By Alexandra Alper
MEXICO CITY (Reuters) - A powerful explosion rocked the Mexico City headquarters of state oil giant Pemex on Thursday, killing at least 14 people and injuring 100 others.
The blast hit the lower floors of the downtown tower block, throwing debris into the streets and sending workers running outside.
Interior Minister Miguel Angel Osorio Chong said the blast killed at least 14 people and injured 100. It was not yet clear what caused the explosion, and the death toll could still rise, he added.
Media reports said machinery inside the building had apparently exploded. But an ambulance service official at the scene, who asked not to be named, said it was caused by a gas leak.
Police quickly cordoned off the building, and television images showed the explosion caused serious damage to the ground floor and blew out windows on the lower floors of the tower.
"The place shook, we lost power and suddenly there was debris everywhere. Colleagues were helping us out of the building," witness Cristian Obele told Mexican television.
Some people at the scene said the blast came from a neighboring building.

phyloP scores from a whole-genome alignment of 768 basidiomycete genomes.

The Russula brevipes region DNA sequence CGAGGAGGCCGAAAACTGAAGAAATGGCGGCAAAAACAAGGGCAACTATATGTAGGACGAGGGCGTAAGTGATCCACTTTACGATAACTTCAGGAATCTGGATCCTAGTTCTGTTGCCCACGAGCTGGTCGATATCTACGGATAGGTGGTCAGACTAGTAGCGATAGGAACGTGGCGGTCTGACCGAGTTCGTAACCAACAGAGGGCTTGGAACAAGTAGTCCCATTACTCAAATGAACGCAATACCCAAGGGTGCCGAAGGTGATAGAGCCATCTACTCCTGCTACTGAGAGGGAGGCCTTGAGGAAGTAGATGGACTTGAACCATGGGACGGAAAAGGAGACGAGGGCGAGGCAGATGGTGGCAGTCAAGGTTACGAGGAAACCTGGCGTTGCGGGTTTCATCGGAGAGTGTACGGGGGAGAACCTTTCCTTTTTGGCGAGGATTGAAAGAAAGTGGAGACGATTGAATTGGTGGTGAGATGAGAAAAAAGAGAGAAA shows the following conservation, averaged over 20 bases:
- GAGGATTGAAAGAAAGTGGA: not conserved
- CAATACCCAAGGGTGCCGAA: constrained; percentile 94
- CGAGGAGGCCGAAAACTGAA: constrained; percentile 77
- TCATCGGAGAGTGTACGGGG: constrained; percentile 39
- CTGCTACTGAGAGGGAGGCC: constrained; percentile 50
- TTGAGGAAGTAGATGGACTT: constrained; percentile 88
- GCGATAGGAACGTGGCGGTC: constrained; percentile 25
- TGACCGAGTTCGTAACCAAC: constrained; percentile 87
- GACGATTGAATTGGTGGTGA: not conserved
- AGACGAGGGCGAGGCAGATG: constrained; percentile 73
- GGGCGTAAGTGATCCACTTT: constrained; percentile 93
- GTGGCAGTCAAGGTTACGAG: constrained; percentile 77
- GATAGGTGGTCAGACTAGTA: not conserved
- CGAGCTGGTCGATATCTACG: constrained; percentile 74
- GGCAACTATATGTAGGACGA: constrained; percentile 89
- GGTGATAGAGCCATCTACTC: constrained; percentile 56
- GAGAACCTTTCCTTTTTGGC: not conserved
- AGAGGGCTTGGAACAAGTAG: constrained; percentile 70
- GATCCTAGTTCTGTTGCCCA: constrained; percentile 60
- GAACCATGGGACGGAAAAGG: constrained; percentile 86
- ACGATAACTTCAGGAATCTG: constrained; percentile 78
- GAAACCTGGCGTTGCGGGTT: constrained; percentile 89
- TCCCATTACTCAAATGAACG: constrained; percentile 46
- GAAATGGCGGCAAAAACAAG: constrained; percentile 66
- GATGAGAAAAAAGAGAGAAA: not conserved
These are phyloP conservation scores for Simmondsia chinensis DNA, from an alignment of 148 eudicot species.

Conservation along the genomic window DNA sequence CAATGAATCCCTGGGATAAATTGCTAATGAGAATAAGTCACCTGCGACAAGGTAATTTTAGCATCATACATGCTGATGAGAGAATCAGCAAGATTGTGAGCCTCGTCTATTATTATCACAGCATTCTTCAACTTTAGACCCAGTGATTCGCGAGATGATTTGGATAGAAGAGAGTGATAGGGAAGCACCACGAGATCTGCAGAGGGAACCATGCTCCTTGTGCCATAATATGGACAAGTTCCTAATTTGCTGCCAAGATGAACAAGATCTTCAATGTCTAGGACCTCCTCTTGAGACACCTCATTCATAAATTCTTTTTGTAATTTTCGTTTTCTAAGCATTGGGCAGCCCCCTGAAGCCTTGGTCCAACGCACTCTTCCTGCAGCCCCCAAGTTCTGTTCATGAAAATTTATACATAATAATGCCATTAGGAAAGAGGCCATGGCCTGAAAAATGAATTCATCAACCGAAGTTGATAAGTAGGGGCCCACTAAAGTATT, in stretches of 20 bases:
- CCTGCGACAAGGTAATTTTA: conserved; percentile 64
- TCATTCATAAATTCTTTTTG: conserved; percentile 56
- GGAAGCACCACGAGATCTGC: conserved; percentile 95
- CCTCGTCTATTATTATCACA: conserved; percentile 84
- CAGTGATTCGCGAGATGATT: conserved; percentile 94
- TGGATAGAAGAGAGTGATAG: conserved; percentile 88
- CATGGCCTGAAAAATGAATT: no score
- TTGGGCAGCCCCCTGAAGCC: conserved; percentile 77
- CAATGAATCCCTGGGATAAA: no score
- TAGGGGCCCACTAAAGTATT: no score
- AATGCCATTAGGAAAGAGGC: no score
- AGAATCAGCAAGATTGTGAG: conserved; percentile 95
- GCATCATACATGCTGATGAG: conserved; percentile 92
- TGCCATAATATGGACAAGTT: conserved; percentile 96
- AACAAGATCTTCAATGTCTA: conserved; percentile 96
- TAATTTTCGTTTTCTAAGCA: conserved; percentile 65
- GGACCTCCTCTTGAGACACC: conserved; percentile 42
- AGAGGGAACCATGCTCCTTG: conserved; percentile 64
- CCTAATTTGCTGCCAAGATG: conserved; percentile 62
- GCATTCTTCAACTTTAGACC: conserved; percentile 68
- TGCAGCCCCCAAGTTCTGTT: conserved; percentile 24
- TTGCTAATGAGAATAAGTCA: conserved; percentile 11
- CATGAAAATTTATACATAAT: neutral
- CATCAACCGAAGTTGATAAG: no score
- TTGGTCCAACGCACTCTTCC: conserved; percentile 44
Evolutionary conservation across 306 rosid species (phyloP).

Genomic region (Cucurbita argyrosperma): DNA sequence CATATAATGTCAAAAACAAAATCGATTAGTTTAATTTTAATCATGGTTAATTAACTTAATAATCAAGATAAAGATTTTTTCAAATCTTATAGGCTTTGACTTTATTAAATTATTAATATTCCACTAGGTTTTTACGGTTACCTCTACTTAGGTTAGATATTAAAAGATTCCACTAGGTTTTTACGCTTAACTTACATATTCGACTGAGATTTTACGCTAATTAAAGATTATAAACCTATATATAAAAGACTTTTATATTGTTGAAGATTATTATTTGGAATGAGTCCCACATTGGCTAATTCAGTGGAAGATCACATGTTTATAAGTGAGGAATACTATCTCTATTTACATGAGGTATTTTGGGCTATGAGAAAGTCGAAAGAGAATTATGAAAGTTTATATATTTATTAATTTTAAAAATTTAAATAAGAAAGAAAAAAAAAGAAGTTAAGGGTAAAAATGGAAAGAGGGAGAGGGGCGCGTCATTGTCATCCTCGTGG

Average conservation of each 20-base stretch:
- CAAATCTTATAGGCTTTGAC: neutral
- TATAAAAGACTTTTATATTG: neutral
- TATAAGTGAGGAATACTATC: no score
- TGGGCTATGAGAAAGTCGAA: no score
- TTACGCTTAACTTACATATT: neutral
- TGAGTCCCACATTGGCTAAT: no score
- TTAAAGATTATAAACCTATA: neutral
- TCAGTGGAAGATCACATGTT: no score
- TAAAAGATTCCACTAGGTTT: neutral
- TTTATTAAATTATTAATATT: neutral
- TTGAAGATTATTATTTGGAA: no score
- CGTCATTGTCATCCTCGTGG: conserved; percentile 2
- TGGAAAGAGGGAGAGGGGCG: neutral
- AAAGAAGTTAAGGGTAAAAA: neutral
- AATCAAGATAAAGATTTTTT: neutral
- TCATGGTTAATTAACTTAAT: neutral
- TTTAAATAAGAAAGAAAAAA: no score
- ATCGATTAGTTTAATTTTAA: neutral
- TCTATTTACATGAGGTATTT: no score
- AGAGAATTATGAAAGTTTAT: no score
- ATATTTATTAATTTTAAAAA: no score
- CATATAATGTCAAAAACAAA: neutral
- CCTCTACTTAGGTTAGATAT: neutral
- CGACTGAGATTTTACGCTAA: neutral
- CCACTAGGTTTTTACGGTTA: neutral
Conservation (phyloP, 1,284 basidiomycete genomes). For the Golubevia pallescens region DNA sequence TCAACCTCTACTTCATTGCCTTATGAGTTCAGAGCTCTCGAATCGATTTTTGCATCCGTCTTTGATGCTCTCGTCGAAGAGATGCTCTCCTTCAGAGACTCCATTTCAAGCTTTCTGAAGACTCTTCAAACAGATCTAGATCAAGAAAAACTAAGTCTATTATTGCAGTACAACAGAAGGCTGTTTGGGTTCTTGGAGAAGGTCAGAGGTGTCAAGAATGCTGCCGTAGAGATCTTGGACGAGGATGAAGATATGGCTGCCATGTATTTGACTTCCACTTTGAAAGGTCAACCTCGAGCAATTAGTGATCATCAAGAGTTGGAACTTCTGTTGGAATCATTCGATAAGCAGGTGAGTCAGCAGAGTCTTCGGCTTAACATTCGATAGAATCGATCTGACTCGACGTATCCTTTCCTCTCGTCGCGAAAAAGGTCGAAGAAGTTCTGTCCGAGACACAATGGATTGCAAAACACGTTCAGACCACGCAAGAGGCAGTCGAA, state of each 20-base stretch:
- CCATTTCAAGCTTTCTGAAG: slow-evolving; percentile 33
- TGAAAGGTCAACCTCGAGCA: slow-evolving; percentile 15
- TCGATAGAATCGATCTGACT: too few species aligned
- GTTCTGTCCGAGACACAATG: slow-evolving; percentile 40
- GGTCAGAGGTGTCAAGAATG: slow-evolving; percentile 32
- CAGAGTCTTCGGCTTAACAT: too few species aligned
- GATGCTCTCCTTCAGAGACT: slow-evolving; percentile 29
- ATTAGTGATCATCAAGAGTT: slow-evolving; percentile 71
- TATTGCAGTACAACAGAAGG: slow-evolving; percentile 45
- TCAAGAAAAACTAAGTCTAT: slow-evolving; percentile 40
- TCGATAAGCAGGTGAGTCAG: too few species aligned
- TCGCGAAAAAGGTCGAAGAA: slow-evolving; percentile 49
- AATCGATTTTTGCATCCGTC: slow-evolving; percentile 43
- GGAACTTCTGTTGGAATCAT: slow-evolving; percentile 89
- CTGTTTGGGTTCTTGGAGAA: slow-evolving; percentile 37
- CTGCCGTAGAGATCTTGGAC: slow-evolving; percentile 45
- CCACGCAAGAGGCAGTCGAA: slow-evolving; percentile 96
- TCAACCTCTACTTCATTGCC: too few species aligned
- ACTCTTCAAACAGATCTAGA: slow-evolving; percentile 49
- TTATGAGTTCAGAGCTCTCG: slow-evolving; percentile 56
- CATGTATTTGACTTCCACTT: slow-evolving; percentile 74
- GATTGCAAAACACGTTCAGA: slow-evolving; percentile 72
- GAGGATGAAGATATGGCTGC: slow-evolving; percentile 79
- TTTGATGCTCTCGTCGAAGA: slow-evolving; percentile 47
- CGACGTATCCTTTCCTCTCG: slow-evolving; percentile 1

Pemex said initially its headquarters had been evacuated because of a problem with its electricity supply. It then said there had been an explosion, but did not say what caused it.
Helicopters buzzed around the building and lines of fire trucks sped to the entrance, while emergency workers ferried injured people through wreckage strewn on the street.
"Now we are in rescue mode and looking for people and for bodies," Osorio Chong said.
Search-and-rescue dogs were sent into the skyscraper, a Mexico City landmark more than 50 floors high and sporting a distinctive "hat" on top.
President Enrique Pena Nieto said via Twitter he "deeply regretted" the deaths and headed to the scene of the blast.
Gloria Garcia, 53, a Pemex worker not in the building during the explosion, came to see if she could track down her son, who works in one of the floors hit.
"I'm calling his phone and he's not answering," Garcia said, weeping as she called repeatedly on her phone. "Nobody knows anything. They won't let me through. I want to see my son whatever state he's in."
Plaster fell from the ceiling of the basement, and the situation at the Pemex tower was dangerous, a spokesman for local emergency services said.
Pemex has experienced a number of deadly accidents in recent years. In September, 30 people died after an explosion at a Pemex natural gas facility in northern Mexico.
More than 300 were killed when a Pemex natural gas plant on the outskirts of Mexico City exploded in 1984. Eight years later, about 200 people were killed and 1,500 injured after a series of underground gas explosions in Guadalajara, Mexico's second biggest city.
(Additional reporting by Gabriel Stargardter and Liz Diaz; Editing by Kieran Murray and Peter Cooney)
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